Henry Deacon – An Anzac

I just returned from my trip to Gallipoli. I do plan to write a post about the trip but probably not for a few more days yet, still gathering my thoughts.

Anyway, On the morning of Anzac Day, as we approached the Anzac Cove Commemorative Area by ferry on I was given a poppy from our tour historian Brad. Later on whilst waiting for the Lone Pine Service to start, I wandered around and looked at some of the graves. For some reason, I kept coming back to this one, so this is where I placed the poppy. I decided that when I returned to Sydney, I would do a little research on Henry. He was killed in action between the 6th & 9th August 1915.

1089 – Henry Deacon – 4th Battalion

  • Name: Henry Deacon
  • Service number: 1089
  • Rank: Private
  • Roll title: 4 Infantry Battalion (October 1914)
  • Conflict: First World War, 1914-1918
  • Date of embarkation: 20 October 1914
  • Place of embarkation: Sydney
  • Ship embarked on: HMAT Euripides
  • Ship number: A14

From looking at Henry’s service record, he was:

  • Born in Hardwick, Manchester, Lancashire, England
  • He was 45 years, 2 months old as at the 5th September 1914
  • His trade was Mining, Navying
  • He had no relatives listed
  • He severed for 3 years in the 3rd Battalion Devonshire Regiment, England. 10 years in Naval Artillery and 2 ½ years in Duke of Edinburgh’s Own Volunteer Rifles, with the last 2 years apparently being in NSW.
  • No Will was left
  • He was also known has Harry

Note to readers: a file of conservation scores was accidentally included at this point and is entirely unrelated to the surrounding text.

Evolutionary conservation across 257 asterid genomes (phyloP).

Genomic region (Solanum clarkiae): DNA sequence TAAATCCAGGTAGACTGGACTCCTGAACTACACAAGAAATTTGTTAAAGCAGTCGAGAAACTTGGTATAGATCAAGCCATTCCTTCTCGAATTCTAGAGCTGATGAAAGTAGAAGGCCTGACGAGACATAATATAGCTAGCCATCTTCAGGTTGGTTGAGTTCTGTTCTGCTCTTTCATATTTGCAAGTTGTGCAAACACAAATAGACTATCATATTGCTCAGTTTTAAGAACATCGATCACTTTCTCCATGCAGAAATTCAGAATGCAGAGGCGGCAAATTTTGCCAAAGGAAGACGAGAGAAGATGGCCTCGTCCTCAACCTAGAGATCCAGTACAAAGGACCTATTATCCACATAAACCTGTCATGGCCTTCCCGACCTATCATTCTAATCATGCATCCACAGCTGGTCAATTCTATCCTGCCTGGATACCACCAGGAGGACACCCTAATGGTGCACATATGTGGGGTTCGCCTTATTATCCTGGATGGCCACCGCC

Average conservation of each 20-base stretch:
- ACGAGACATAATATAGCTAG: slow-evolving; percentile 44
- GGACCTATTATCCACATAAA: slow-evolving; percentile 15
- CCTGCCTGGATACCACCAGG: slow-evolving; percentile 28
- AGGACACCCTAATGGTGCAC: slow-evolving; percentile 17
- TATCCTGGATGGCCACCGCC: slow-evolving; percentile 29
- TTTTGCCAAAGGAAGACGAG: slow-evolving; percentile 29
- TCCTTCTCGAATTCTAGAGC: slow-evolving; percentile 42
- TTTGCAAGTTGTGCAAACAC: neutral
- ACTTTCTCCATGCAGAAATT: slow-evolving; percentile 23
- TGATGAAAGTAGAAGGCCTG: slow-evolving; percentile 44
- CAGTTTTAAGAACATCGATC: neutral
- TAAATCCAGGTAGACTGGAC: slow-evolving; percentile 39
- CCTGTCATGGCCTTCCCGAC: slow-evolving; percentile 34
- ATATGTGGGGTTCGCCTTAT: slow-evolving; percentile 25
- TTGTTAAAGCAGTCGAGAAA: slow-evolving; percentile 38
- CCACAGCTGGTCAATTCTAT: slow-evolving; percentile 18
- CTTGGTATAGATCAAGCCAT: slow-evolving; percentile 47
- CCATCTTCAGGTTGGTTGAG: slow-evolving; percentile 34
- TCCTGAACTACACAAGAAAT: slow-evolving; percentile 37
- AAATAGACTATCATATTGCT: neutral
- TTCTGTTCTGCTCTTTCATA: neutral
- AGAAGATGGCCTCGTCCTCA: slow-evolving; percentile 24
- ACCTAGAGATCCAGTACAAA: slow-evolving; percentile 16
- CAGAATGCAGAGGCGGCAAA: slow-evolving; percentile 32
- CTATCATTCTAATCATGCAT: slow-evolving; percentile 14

• He had share certificates located with his belongings being: Scrip for shares in ‘Wiclettea Proprietary Limited and Scrip for Shares in “Macquarie Bond Limited’

In May 1915, he was promoted to Corporal for distinguished conduct in the field. He was mentioned in Despatches by General Sir Ian Hamilton for ‘Gallant and distinguished services in the Field’. The honours and awards on the Australian War Memorial Website shows ‘Removed wounded from trenches under fire, as reported by Major Heane’

Despite having no known relatives, he did have many friends, one of which was H S Popcock who applied to have Henry’s personal effects, ‘of fundamental value, some small articles of jewellery which were given to him before leaving by my children’. He had lived with Henry for 5 years and had been a personal friend for 20 years. As there was no will and that there was no known blood relatives, Henry’s personal effects were left in Intestate.

In the Sydney Morning Herald on the 11th September 1915 his friends inserted the following family notice:

DEACON. – Corporal Harry Deacon, No. 1089, D Company, 4th Battalion, 1st Infantry Division, killed in action, Gallipoli, August, 1915. No relations, but lots of friends. Inserted by his comrades of the South African Soldiers’ Association. R. P. Chatfield and F. T. Richardson.

I have checked Ancestry to see if I can find his birth but no luck as yet. I’ll post more about Henry when I find more information about him.


  1. Thanks for sharing Henry’s story.

    I look forward to reading more posts about your Gallipoli trip. I found it very sobering when I visited, tears came easily. I cannot imagine the atmosphere you experienced on ANZAC Day.

  2. It’s touching that you found someone with no family but lots of friends to research. His mates would have agreed.

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